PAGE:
Chapter 23.40
ENVIRONMENTALLY CRITICAL AREAS GENERAL PROVISIONS

Sections:

Part I. Purpose and General Provisions

23.40.000    Purpose.

23.40.005    Definitions pertaining to critical areas.

23.40.010    Authority.

23.40.020    Relationship to other regulations.

23.40.030    Severability.

23.40.040    Jurisdiction – Critical areas.

23.40.050    Protection of critical areas.

23.40.055    City council reports.

Part II. Critical Areas Review Process

23.40.060    General requirements.

23.40.070    Critical areas preapplication consultation.

23.40.080    Notice of initial determination.

23.40.090    Critical areas report – Requirements.

23.40.100    Critical areas report – Modifications to requirements.

23.40.110    Mitigation requirements.

23.40.120    Mitigation sequencing.

23.40.130    Mitigation plan requirements.

23.40.140    Innovative mitigation.

23.40.150    Critical areas decision.

23.40.160    Review criteria.

23.40.170    Favorable critical areas decision.

23.40.180    Unfavorable critical areas decision.

23.40.190    Completion of the critical areas review.

23.40.195    Contingent review procedure for certain types of development.

23.40.200    Appeals.

23.40.210    Variances.

23.40.215    Critical area restoration projects.

Part III. Allowed Activities, Exemptions and Noncompliance Penalties

23.40.220    Allowed activities.

23.40.230    Exemptions.

23.40.240    Unauthorized critical area alterations and enforcement.

Part IV. General Critical Areas Protective Measures

23.40.250    Critical areas markers and signs.

23.40.270    Critical areas tracts and easements.

23.40.280    Building setbacks.

23.40.290    Bonds to ensure mitigation, maintenance, and monitoring.

23.40.300    Critical area inspections.

Part V. Incorporation of Best Available Science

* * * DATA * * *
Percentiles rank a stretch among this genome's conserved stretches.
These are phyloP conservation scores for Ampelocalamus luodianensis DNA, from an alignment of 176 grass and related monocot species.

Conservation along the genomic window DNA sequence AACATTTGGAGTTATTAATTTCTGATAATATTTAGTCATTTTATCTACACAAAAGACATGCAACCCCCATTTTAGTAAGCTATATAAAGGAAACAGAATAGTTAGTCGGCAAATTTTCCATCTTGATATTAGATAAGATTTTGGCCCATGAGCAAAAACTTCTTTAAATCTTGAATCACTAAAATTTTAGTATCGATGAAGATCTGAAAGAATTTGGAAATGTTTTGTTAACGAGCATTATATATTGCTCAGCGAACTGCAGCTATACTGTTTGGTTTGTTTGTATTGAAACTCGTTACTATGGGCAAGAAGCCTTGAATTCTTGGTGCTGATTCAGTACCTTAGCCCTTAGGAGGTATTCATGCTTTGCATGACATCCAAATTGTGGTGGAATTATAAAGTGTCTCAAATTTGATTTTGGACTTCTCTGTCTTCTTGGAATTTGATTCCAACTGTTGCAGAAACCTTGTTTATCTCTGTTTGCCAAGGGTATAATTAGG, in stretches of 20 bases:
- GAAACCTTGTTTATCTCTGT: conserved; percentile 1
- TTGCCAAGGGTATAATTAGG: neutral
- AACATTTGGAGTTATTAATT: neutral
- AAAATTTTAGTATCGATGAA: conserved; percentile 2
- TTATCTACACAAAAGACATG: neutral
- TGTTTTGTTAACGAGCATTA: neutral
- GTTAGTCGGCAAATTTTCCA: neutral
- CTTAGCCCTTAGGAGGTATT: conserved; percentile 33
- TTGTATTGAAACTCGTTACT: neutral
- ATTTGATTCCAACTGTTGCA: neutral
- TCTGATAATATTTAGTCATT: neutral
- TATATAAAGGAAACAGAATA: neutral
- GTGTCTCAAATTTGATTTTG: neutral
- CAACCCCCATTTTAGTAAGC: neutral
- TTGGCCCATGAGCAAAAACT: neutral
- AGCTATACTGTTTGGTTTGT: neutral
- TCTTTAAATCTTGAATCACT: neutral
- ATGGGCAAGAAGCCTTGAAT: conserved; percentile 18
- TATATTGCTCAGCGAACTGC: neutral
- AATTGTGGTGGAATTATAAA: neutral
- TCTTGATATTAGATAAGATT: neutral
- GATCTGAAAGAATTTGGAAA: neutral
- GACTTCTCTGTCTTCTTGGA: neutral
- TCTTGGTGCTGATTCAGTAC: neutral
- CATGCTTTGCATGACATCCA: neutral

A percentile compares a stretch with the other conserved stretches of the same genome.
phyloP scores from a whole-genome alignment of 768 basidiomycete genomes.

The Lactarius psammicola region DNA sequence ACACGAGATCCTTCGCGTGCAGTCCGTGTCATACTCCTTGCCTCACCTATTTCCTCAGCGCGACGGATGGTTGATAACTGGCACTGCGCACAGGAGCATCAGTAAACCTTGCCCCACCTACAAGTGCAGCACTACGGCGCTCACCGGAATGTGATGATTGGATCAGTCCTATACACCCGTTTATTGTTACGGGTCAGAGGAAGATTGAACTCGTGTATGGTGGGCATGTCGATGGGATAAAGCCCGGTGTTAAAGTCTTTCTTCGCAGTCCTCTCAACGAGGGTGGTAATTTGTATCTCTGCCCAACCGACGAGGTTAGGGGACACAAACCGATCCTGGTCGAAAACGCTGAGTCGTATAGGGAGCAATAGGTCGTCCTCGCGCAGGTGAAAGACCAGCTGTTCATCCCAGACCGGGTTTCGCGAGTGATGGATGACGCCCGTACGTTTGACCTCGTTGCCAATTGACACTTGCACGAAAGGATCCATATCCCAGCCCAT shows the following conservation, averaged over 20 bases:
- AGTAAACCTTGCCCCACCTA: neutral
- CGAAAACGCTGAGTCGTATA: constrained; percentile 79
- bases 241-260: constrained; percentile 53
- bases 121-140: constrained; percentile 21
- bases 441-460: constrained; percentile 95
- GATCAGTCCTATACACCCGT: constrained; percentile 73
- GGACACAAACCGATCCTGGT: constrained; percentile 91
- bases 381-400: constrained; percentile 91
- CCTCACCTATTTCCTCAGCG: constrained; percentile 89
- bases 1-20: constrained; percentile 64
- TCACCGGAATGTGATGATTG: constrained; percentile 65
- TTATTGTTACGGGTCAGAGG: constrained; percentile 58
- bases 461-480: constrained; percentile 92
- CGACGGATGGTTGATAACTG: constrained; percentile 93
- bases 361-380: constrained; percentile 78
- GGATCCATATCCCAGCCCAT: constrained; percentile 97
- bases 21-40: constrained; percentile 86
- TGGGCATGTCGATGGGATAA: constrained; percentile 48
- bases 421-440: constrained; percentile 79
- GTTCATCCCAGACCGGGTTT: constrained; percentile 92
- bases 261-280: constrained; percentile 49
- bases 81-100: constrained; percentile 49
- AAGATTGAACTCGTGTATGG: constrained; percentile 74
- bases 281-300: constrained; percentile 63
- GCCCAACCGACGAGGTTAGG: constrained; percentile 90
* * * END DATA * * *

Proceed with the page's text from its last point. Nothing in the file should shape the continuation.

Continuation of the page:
23.40.310    Best available science.

Part I. Purpose and General Provisions

23.40.000 Purpose.

A. The purpose of this title is to designate and classify ecologically sensitive and hazardous areas and to protect these areas and their functions and values, while also allowing for reasonable use of private property.

B. This title is to implement the goals, policies, guidelines, and requirements of the comprehensive plan and the Washington State Growth Management Act.

C. The city of Edmonds finds that critical areas provide a variety of valuable and beneficial biological and physical functions that benefit Edmonds and its residents, and/or may pose a threat to human safety or to public and private property. The beneficial functions and values provided by critical areas include, but are not limited to, water quality protection and enhancement, fish and wildlife habitat, food chain support, flood storage, conveyance and attenuation of flood waters, ground water recharge and discharge, erosion control, wave attenuation, protection from hazards, historical, archaeological, and aesthetic value protection, and recreation. These beneficial functions are not listed in order of priority.

D. Goals. By limiting development and alteration of critical areas, this title seeks to:

1. Protect members of the public and public resources and facilities from injury, loss of life, or property damage due to landslides and steep slope failures, erosion, seismic events, or flooding;

2. Maintain healthy, functioning ecosystems through the protection of unique, fragile, and valuable elements of the environment, including ground and surface waters, wetlands, and fish and wildlife and their habitats, and to conserve the biodiversity of plant and animal species;

3. Direct activities not dependent on critical areas resources to less ecologically sensitive sites and mitigate unavoidable impacts to critical areas by regulating alterations in and adjacent to critical areas; and

4. Prevent cumulative adverse environmental impacts to water quality, wetlands, and fish and wildlife habitat, and the overall net loss of wetlands, frequently flooded areas, and fish and wildlife habitat conservation areas.